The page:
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Curious Kids: why do spiders need so many eyes but we only need two?



Jumping spiders, like this one, usually have eight eyes: two very large front eyes to get a clear, colour image and judge distance, and extra side eyes to detect when something is moving.
Flickr/Thomas Shahan, CC BY-NC-ND

Samantha Nixon, The University of Queensland and Andrew Walker, The University of Queensland

Curious Kids is a series for children. If you have a question you’d like an expert to answer, send it to curiouskids@theconversation.edu.au You might also like the podcast Imagine This, a co-production between ABC KIDS listen and The Conversation, based on Curious Kids.


Can you find out why spiders need six eyes but we only need two? – Amos, age 3, Newcastle.


Hi, Amos. Thanks for your excellent question.

The first thing we should say is that while it’s true that some spiders have six eyes, most actually have eight.

The short answer to your question is that animals have evolved different eyes that best suit the lives they lead.




Read more:
Curious Kids: What are spider webs made from and how strong are they?


Humans have two eyes that face forward. Our eyes are very good at seeing colours and shapes. Having two big eyes in the front of our head means they can work together to guess how far away something is (we call this “judging distance”). That makes it easier for us to catch another animal so we can eat it.

Spiders are also hunters and they need eyes that help them find and catch their food. In fact, most spiders can’t see very well, and use touch and taste to explore the world. But the kind of eyes they have tells us something about the food they eat and the lives they live.

Spider eyes for spider lives

Jumping spiders are active hunters, like tiny lions chasing down their prey (bugs). They usually have eight eyes: two very large front eyes to get a clear, colour image and judge distance, and extra side eyes to detect when something is moving. Here’s a picture of an Australian jumping spider.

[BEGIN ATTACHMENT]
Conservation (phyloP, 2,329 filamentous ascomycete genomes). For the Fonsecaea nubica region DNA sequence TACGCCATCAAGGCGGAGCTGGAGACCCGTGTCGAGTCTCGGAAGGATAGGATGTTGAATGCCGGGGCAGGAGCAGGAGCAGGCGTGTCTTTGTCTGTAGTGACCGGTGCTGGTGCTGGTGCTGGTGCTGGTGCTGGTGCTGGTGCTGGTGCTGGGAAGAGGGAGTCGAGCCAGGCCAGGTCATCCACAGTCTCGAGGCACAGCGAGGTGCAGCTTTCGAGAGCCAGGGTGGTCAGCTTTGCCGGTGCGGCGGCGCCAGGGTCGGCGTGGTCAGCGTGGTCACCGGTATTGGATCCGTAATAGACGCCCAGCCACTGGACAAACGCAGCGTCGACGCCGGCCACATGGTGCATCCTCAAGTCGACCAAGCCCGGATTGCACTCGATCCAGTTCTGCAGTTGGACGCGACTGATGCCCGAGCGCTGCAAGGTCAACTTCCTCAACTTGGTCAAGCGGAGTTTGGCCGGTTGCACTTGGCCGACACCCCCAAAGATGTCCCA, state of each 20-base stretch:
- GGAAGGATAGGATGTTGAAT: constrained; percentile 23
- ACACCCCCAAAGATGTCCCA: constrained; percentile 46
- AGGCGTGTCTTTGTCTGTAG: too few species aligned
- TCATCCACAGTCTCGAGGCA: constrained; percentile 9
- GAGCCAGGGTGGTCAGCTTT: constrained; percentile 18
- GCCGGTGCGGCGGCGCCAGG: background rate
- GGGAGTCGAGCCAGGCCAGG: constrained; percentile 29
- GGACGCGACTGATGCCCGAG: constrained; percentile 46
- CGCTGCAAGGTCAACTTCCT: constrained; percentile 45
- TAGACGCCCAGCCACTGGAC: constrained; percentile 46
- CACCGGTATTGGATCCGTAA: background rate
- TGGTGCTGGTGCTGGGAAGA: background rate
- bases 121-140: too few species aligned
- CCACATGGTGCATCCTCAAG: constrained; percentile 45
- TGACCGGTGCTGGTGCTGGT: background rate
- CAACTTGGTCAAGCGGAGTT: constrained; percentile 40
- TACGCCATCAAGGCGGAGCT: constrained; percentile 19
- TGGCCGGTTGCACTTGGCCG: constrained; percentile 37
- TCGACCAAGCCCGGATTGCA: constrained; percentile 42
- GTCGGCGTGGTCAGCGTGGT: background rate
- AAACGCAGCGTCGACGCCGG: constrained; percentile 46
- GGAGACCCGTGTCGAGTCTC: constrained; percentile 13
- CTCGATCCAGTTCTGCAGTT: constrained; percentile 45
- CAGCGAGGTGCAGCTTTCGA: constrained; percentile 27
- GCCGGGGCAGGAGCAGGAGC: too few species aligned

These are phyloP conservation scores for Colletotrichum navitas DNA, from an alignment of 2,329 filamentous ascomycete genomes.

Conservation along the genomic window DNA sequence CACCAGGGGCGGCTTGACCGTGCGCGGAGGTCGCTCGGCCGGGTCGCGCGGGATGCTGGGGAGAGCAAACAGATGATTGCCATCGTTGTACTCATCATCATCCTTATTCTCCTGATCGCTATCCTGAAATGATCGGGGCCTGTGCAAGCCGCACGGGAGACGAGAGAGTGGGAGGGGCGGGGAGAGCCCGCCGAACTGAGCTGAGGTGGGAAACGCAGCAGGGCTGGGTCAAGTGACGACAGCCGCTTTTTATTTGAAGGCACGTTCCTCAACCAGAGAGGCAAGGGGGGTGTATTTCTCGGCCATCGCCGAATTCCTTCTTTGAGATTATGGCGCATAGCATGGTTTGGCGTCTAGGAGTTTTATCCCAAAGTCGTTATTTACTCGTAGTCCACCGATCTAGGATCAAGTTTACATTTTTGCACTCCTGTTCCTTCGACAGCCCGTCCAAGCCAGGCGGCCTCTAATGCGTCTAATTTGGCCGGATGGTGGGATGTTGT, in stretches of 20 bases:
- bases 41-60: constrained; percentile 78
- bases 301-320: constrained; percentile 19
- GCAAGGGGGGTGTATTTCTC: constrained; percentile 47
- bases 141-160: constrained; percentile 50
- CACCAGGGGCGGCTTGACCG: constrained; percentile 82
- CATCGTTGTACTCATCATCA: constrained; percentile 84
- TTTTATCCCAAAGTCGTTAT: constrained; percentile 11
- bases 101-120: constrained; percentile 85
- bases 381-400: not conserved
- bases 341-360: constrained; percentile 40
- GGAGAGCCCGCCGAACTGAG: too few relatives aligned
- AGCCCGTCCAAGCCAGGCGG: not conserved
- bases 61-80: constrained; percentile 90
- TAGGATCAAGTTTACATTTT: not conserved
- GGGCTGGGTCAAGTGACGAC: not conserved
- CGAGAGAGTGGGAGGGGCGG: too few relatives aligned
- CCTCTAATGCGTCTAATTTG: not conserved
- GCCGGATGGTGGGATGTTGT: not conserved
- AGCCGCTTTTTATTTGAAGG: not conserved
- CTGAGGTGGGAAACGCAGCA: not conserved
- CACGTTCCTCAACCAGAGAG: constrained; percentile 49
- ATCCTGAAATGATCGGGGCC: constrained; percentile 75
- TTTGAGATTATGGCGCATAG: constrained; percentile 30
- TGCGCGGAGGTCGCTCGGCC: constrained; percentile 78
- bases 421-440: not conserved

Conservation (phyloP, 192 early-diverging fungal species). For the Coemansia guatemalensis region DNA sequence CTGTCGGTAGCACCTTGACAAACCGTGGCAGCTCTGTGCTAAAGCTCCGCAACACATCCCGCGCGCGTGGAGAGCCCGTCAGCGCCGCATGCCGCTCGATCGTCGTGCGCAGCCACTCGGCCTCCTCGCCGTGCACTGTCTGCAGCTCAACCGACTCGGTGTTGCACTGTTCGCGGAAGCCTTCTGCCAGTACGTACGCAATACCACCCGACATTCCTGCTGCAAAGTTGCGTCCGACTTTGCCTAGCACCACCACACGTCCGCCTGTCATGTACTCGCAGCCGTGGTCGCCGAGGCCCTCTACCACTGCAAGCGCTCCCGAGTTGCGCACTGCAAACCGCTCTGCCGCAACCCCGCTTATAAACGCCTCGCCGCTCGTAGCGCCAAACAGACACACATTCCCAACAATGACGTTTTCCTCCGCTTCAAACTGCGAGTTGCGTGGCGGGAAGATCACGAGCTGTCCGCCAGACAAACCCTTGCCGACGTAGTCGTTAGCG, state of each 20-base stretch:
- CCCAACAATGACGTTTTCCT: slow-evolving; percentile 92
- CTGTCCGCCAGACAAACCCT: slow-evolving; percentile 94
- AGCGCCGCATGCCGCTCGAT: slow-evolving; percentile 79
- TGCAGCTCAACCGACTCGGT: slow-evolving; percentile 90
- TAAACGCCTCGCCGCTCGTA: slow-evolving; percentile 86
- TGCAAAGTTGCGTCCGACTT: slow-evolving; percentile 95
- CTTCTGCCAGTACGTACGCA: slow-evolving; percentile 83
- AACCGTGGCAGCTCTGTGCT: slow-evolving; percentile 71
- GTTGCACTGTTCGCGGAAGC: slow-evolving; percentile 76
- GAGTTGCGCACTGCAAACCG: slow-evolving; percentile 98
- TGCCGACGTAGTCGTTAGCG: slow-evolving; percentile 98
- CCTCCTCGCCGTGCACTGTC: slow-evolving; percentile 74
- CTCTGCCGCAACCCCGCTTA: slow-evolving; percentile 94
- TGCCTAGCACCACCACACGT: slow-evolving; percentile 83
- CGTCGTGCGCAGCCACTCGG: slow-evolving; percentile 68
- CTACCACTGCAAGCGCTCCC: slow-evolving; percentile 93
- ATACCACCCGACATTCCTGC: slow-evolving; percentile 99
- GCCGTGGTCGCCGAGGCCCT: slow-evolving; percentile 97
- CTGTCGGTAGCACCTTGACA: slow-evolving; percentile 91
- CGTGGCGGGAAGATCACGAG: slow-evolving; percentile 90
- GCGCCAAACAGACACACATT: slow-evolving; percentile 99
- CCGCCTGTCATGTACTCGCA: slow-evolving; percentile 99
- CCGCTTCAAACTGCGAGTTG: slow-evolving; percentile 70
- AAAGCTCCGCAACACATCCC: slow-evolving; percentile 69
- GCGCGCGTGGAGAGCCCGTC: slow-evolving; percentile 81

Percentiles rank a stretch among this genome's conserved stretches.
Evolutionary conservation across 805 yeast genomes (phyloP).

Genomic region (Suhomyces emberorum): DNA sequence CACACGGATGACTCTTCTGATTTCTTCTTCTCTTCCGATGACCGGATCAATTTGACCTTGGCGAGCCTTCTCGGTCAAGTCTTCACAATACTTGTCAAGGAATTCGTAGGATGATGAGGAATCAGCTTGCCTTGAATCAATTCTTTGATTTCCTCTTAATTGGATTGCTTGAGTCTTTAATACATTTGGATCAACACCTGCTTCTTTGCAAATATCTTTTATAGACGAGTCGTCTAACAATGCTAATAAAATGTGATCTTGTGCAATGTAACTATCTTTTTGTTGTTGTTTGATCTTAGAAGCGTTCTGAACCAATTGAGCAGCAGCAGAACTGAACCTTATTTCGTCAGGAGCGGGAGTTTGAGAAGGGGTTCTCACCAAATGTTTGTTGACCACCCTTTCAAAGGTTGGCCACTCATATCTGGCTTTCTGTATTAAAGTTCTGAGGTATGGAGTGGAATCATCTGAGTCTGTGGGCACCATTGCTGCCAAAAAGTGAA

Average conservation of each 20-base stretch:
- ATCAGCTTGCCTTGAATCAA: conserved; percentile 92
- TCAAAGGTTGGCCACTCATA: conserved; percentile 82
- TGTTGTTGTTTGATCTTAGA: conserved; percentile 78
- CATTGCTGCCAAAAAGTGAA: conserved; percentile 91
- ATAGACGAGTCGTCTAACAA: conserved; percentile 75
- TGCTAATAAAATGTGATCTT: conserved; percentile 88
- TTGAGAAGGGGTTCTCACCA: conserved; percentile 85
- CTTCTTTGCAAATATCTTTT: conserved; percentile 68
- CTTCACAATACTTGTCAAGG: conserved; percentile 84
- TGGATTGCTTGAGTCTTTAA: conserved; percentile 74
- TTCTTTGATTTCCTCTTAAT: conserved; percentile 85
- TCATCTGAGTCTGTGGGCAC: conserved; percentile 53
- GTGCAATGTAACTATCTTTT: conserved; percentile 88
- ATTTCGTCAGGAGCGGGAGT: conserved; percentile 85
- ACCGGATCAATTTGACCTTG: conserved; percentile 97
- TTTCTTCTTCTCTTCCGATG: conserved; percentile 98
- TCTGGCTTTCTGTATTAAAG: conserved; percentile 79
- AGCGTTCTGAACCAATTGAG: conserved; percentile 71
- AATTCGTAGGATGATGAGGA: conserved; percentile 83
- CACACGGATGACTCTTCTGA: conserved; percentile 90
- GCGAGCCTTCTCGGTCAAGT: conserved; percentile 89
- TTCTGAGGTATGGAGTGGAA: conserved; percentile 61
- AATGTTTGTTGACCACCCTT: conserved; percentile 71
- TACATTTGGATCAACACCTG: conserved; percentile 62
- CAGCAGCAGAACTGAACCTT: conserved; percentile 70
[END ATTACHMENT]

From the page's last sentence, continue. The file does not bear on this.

Jumping spiders need two big eyes on the front so they can guess how far away their prey is.
Michael Duncan., Author provided

Some spiders make nets to catch their prey. These net-casting spiders also need to see clearly and judge distances. Some have developed huge, scary-looking black eyes that stare straight ahead, so they are nicknamed ogre spiders! These gigantic eyes help the spider to see a wide area and accurately throw down its spider web net to catch its prey. Here’s a picture of a net-casting spider.

This net-casting spider is from the Deinopis family. The little dots that look like nostrils are actually eyes!
Michael Duncan, Author provided

Some spiders live in caves that are completely dark, where eyes are no use at all. They have to rely on other senses to find their food in the dark. To save energy making eyes, these spiders lost their eyes during evolution, so now some of them have no eyes at all. You can see a picture of a spider like that here.

So why did most spiders end up with so many eyes?

Both human and spider eyes are the result of slowly evolving to help us survive in our different environments. One reason our human eyes are different from spiders is because our bodies and brains are also built differently.

For example, spiders don’t have necks. So they can’t turn their heads to look at things like we can. Having extra eyes around their heads is one way that spiders see more of the world around them, helping them to quickly spot prey or a potential predator.

Human eyes and spider eyes also do different jobs. Our two eyes are very complex and are good at doing many jobs at once, while spiders have different sorts of eyes that do different jobs.

For example, the large central eyes of jumping spiders are best for seeing shapes, but the simple side eyes have the important job of watching out for predators.

So a two-eyed spider or even an eight-eyed human isn’t impossible. But the two eyes we have and the eight eyes most spiders have are perfectly suited to help each of us live our lives just the way they are.




Read more:
Curious Kids: why do spiders have hairy legs?


Hello, curious kids! Have you got a question you’d like an expert to answer? Ask an adult to send your question to curiouskids@theconversation.edu.au


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Please tell us your name, age and which city you live in. We won’t be able to answer every question but we will do our best.The Conversation

Samantha Nixon, PhD, The University of Queensland and Andrew Walker, Postdoctoral Research Fellow, The University of Queensland

This article is republished from The Conversation under a Creative Commons license. Read the original article.